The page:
My dear wife has recently begun reading this, and being more honest to me than most, has noticed some issues that might need clarification. (!)
First of all, be sure you read the Introduction – which I have just revised, and be sure you notice the warnings… especially regarding the two streams in the timeline of the story, which can be very confusing if you aren’t aware that the two streams of the story are interleaved – i.e., mixed together. The Chapters of the story I’ve called The Trip drop in every three or four pieces and are a separate, related story which began a year or so after I was out of the Air Force.
And I have added numbers to the list of pieces, so if you’re coming back to that you’ll have an easier time remembering which ones you’ve read…
I actually think I am done now.
Well, I’m been thru everything again and re-edited. There are no major additions or changes to the order of pieces yet… but that may happen.
I do appreciate all of you who are reading this, as I know the story is not so sweet sometimes, and may actually be offensive to some sensibilities… but it’s just how things were from my perspective… and filtered thru my particular set of social understandings. Some of those understandings have moved along, changed, and expanded, but I’m not trying to re-formulate things based on my current perspective, as I wanted to present this story the way it seemed to me as I went thru it and as I looked back on it some years ago when I began the arduous process of writing it all down. (It’s been over 10 years, shall we say. All began with Jan’s writing group, the chapter on the Cabin beginning life as a short story for that group, who all said, “But it’s not believable.” To which I said, hmmm, well it happened! So I started writing to give enough back story to make it believable that someone would actually do such stupid things.)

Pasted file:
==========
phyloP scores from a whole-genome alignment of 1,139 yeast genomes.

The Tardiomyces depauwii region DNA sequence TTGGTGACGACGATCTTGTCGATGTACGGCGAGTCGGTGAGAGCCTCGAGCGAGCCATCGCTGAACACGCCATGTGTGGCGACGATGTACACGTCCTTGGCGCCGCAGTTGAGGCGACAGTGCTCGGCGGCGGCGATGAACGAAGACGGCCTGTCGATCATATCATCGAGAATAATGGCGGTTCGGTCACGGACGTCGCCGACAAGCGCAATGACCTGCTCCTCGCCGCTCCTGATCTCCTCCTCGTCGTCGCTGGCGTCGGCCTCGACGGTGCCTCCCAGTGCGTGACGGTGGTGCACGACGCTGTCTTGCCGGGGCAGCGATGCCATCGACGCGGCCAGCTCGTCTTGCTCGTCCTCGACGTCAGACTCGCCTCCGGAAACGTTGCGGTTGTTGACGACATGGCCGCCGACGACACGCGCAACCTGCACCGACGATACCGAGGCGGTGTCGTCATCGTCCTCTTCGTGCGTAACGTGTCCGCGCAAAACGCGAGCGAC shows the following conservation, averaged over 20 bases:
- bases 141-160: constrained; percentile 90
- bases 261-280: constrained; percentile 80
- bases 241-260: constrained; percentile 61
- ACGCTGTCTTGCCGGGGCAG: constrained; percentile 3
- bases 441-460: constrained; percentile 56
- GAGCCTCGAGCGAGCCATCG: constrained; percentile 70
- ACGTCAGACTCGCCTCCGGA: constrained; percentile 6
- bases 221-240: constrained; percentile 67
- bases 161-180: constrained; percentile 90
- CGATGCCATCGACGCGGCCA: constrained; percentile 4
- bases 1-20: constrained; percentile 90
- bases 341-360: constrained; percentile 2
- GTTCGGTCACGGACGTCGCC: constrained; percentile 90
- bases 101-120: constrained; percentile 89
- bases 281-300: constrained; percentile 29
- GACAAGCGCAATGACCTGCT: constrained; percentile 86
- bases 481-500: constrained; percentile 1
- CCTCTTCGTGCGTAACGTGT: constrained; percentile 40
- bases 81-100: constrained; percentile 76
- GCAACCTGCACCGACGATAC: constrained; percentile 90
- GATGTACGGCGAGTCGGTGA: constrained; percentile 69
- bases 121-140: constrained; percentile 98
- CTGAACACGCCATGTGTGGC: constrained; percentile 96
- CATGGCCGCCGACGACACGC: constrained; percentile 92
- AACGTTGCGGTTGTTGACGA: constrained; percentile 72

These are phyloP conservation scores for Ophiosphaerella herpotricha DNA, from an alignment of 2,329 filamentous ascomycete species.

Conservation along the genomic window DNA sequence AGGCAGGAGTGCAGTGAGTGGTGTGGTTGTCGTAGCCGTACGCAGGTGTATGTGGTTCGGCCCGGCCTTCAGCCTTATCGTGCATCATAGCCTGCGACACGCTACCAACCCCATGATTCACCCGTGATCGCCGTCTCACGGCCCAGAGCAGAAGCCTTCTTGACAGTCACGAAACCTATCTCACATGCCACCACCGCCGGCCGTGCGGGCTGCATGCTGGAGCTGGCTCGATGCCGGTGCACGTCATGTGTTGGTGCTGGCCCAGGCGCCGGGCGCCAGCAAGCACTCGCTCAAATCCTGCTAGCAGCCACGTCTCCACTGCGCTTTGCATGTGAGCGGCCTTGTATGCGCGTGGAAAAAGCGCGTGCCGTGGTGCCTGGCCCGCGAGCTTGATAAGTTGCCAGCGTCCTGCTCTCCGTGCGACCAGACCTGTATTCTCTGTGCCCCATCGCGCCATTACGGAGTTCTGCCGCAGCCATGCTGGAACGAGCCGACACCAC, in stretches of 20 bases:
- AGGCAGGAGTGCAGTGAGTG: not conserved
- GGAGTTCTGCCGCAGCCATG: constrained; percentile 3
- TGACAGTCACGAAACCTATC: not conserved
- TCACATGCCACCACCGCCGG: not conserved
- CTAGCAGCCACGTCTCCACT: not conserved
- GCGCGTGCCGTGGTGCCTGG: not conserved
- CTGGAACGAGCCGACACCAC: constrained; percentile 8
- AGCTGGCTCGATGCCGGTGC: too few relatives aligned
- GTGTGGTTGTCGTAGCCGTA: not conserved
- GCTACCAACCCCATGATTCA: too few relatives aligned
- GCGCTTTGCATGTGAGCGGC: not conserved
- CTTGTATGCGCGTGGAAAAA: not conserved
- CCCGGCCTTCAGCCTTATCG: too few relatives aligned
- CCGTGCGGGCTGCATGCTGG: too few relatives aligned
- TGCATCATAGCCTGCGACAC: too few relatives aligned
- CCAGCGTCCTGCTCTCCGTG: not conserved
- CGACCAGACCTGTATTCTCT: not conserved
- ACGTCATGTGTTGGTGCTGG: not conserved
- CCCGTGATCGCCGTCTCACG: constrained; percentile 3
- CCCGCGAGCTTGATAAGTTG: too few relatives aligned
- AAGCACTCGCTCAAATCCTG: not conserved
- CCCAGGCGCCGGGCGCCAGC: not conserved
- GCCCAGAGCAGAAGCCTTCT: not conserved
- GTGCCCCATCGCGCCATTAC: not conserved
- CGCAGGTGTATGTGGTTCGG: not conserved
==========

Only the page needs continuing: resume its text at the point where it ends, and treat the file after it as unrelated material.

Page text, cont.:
I will probably do an afterword or foreword or something to bring it into my present perspective on things. I’m still too involved in it to do that at the moment.
I’m going thru the War Journal again, re-editing all the chapters and pieces, opening everything up to public, thinking about some kind of approach to publishing it all.
Not sure what direction I’ll take, but am open to suggestions.
I came across this bit that I like a lot, so thought I’d put it out here, maybe entice some casual readers to delve into the whole thing. This is from “Desperado Connection” – Ch. 3 of The Trip, the story of my cross-country odyssey with another vet:
“Yeah, I had been ready to go, get out of Florida, get out of the country maybe. Hell, I’d been wanting to go to Canada since graduation – probably should’a gone – so why not? It had been easy to take Charlie’s suggestion. I was lost in my thoughts now, lost in the anger, half-scrubbing at the counter, absently putting away pots and pans…. I don’t even want to stay in this country any more, not after what it’s done to us. Disemboweled, that’s the word. The War, and what they’ve done to everybody so they could keep having the war, it’s all just spiritually disemboweled us. That’s why we feel so empty. We eat and drink and smoke and snort and it all just blasts out the bottom. There’s nothing there, so we just keep moving. Blow it out your ass, the jet jockeys loved to say. That’s what we’re doing. Just like that F-4 jock that lost it in the O-Club at DaNang, jumped up on the bar and started shooting up all the mirrors and the bottles with his Smith & Wesson .38 Caliber Combat Masterpiece, the sidearm we all carried so we could get rescued or otherwise if we crashed in the jungle. Blowing it out his ass, they said.”